From there, we initialize our list of picked bounding boxes (i.e. the bounding boxes that we would like to keep, discarding the rest) on Line 11.

Let’s go ahead and unpack the (x, y) coordinates for each corner of the bounding box on Lines 14-17 — this is done using simple NumPy array slicing.

Then we compute the area of each of the bounding boxes on Line 21 using our sliced (x, y) coordinates.

Be sure to pay close attention to Line 22. We apply np.argsort  to grab the indexes of the sorted coordinates of the bottom-right y-coordinate of the bounding boxes. It is absolutely critical that we sort according to the bottom-right corner as we’ll need to compute the overlap ratio of other bounding boxes later in this function.

Now, let’s get into the meat of the non-maxima suppression function:

We start looping over our indexes on Line 26, where we will keep looping until we run out of indexes to examine.

From there we’ll grab the length of the idx  list o Line 31, grab the value of the last entry in the idx  list on Line 32, append the index i  to our list of bounding boxes to keep on Line 33, and finally initialize our suppress  list (the list of boxes we want to ignore) with index of the last entry of the index list on Line 34.

That was a mouthful. And since we’re dealing with indexes into a index list it’s not exactly an easy thing to explain. But definitely pause here and examine these code as it’s important to understand.

Time to compute the overlap ratios and determine which bounding boxes we can ignore:

Here we start looping over the (remaining) indexes in the idx  list on Line 37, grabbing the value of the current index on Line 39.

Using last entry in the idx  list from Line 32 and the current entry in the idx  list from Line 39, we find the largest (x, y) coordinates for the start bounding box and the smallest (x, y) coordinates for the end of the bounding box on Lines 44-47.

Doing this allows us to find the current smallest region inside the larger bounding boxes (and hence why it’s so important that we initially sort our idx  list according to the bottom-right y-coordinate). From there, we compute the width and height of the region on Lines 50 and 51.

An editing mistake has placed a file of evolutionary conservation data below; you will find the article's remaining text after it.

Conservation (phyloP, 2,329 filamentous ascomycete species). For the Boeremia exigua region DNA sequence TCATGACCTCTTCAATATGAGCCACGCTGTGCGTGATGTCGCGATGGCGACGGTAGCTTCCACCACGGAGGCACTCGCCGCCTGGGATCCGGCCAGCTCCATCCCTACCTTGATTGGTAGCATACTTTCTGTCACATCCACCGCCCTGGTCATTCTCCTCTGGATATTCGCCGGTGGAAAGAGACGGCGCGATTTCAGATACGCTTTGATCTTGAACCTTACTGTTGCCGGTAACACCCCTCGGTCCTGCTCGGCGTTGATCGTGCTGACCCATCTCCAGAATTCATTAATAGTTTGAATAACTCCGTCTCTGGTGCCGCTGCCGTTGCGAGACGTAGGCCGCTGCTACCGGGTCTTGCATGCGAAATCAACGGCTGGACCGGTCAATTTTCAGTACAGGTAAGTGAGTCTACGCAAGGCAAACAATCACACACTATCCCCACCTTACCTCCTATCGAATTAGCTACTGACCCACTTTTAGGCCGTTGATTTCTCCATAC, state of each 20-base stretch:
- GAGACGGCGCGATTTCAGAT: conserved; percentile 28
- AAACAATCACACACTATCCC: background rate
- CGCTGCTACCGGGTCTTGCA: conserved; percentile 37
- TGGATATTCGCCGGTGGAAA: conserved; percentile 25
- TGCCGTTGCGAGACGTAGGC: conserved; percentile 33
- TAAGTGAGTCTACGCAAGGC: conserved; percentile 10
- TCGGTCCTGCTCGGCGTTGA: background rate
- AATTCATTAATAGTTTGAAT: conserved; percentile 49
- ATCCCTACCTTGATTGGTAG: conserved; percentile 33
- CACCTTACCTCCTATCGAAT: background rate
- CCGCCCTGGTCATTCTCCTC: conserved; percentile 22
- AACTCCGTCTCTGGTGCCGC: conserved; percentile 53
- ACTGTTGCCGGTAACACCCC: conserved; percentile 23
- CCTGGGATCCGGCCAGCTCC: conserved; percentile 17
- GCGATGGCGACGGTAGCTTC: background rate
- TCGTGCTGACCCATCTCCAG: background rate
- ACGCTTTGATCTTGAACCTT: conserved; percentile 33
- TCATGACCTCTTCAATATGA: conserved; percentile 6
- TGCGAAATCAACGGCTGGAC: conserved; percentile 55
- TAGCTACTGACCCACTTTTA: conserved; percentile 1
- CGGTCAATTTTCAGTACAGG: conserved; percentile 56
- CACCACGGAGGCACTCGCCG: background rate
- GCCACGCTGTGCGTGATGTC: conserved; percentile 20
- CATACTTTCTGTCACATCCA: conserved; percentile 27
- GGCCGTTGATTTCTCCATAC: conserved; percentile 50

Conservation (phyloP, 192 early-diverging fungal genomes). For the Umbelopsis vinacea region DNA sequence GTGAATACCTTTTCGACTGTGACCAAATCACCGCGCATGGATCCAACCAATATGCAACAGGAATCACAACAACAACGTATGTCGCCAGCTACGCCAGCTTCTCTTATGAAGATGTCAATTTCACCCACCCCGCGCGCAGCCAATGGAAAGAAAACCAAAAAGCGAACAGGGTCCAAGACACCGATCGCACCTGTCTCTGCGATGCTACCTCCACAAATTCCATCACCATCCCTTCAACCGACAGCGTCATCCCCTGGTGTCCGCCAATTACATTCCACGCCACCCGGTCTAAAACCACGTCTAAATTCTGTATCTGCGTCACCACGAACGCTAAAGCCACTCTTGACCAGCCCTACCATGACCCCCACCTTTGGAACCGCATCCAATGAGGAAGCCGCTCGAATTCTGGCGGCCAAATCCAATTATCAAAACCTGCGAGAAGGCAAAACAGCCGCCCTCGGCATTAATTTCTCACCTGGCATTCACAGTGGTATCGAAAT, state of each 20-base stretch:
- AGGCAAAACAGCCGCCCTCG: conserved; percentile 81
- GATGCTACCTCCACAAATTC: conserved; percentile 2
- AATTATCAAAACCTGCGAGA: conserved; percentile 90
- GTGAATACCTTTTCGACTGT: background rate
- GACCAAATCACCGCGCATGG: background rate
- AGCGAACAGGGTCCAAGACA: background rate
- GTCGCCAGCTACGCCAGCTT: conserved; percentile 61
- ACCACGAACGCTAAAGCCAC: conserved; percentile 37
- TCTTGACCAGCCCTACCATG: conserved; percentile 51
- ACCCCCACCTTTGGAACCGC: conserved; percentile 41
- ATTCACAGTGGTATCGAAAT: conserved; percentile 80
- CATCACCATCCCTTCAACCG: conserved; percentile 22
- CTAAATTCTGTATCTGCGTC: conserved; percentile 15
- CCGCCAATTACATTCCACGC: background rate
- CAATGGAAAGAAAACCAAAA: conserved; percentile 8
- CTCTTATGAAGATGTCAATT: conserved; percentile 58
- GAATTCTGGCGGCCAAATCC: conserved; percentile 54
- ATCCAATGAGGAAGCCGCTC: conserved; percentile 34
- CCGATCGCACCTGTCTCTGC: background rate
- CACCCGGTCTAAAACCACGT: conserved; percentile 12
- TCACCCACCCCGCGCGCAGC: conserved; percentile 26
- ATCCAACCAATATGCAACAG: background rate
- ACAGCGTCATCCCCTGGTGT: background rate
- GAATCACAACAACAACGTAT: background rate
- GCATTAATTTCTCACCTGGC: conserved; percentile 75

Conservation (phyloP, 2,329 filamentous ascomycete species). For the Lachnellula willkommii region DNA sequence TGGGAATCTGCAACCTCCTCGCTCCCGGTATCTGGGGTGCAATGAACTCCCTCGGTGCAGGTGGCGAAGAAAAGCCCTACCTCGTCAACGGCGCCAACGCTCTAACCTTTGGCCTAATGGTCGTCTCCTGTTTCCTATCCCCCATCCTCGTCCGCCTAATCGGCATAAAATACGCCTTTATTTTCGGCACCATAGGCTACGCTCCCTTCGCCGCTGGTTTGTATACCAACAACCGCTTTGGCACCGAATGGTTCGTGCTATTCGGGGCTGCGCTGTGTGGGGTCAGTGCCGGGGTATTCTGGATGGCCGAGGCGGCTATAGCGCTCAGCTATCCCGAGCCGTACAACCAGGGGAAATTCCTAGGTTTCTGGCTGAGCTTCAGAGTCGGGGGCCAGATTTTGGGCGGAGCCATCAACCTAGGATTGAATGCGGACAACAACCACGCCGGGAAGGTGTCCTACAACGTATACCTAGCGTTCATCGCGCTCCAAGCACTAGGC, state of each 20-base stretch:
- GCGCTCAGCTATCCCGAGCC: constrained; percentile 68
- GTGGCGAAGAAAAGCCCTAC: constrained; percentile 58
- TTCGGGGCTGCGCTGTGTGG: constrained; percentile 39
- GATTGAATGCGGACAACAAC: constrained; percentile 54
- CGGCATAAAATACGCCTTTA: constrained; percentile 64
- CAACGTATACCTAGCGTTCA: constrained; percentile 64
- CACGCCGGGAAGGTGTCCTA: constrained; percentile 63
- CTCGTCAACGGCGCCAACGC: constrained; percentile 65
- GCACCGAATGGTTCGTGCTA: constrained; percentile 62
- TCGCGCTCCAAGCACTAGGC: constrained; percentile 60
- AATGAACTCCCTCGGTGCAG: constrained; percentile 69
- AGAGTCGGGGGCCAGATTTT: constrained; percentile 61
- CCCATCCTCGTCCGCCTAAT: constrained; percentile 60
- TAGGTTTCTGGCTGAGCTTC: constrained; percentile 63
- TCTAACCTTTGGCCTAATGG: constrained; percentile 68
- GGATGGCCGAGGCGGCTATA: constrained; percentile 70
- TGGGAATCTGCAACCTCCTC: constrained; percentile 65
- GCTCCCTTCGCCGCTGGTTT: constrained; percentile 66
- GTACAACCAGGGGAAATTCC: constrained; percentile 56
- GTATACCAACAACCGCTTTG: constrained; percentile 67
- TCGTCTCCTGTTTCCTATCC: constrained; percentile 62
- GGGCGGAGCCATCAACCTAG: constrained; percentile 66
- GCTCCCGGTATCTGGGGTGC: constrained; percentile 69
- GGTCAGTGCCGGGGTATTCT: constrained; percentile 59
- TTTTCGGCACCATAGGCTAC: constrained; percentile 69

So now we are at the point where the overlap threshold comes into play. On Line 55 we compute the overlap , which is a ratio defined by the area of the current smallest region divided by the area of current bounding box, where “current” is defined by the index j  on Line 39.

If the overlap  ratio is greater than the threshold on Line 59, then we know that the two bounding boxes sufficiently overlap and we can thus suppress the current bounding box. Common values for overlapThresh  are normally between 0.3 and 0.5.

Line 64 then deletes the suppressed bounding boxes from the idx  list and we continue looping until the idx  list is empty.

Finally, we return the set of picked bounding boxes (the ones that were not suppressed) on Line 67.

Let’s go ahead and create a driver so we can execute this code and see it in action. Open up a new file, name it nms_slow.py , and add the following code:

We start by importing our non_max_suppression_slow  function on Line 2. I put this function in the pyimagesearch  package for organizational purposes, but you can put the function wherever you see fit. From there, we import NumPy for numerical processing and cv2  for our OpenCV bindings on Lines 3-4.

Then, we define a list of images  on Line 8. This list consists of 2-tuples, where the first entry in the tuple is a path to an image and the second entry is the list of bounding boxes. These bounding boxes were obtained from my HOG + Linear SVM classifier detecting potential “faces” at varying locations and scales. Our goal is to take the set of bounding boxes for each image and apply non-maximum suppression.

We start by looping over the image path and bounding boxes on Line 27 and load the image on Line 30.

To visualize the results of non-maximum suppression in action, we first draw the original (non-suppressed) bounding boxes on Lines 34 and 35.

We then apply non-maximum suppression on Line 38 and draw the picked bounding boxes on Lines 42-43.

The resulting images are finally displayed on Lines 46-48.

Non-Maximum Suppression in Action

To see the Felzenszwalb et al. non-maximum suppression method in action, download the source code and accompanying images for this post from the bottom of this page, navigate to the source code directory, and issue the following command: